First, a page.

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Do High School Computer Science Teachers Want a Professional Organization?

There is no doubt that High School Computer Science Teachers need a professional organization. We are often the lone voice in the wilderness, under appreciated by our departments, administrations, and districts. Yet, what have we done to improve our lot?

Typical high school computer science teachers are usually the only person at their schools who teach computer science. They may be in the Business Department, Math Department, or part of the Career and Technical Education department; but wherever they are, CS teachers are often alone. They may teach only one class of computer science and often have two or three other courses to prepare to teach. Their time is at a premium. Where do they turn if they have questions, experience difficulty with a topic, or need a new idea or activity to help their students better understand the material? There are resources, including the AP Computer Science Electronic Discussion Group, AP Central, International Baccalaureate Online Curriculum Centre, and our textbook web sites. However, these sources may not be time sensitive, or may require multiple attempts to find someone knowledgeable who can answer the question. High School Computer Science Teachers need answers now, not in two weeks, because in two weeks that topic has been left in the dust.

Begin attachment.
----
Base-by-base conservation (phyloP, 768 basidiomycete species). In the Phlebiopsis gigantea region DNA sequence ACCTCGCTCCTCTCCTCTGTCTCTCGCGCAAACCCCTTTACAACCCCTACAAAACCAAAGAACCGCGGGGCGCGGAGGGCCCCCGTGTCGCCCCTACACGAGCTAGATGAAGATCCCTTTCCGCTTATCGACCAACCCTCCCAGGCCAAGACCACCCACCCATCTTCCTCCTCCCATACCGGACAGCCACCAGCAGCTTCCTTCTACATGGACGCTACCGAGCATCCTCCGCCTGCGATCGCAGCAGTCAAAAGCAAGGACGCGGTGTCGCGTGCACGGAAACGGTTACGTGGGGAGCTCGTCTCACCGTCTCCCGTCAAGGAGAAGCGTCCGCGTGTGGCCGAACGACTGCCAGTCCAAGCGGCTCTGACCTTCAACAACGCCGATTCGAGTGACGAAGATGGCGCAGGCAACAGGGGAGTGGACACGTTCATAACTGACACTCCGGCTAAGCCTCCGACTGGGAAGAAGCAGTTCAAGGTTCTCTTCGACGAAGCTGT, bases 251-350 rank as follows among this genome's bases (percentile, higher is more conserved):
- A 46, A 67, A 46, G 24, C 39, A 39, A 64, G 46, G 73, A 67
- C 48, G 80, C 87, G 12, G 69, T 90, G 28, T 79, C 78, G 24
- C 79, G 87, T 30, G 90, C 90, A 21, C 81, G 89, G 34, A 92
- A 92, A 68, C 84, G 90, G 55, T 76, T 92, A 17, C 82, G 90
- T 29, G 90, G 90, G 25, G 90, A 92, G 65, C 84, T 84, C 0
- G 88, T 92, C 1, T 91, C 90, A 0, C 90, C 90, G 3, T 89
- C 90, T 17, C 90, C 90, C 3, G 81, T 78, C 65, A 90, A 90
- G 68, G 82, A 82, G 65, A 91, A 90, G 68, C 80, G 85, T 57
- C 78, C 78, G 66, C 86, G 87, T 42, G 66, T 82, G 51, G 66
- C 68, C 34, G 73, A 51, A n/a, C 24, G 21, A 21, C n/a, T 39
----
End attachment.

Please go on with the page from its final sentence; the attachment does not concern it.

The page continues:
How can a professional organization help? Local chapters can provide personal contacts in the local area who can readily respond to questions. Periodic meetings can provide a forum to air difficulties or concerns, offer solutions, or find others who are experiencing the same problems. Chapters can also provide professional development on a topic if there is widespread need and an "expert" exists in the community.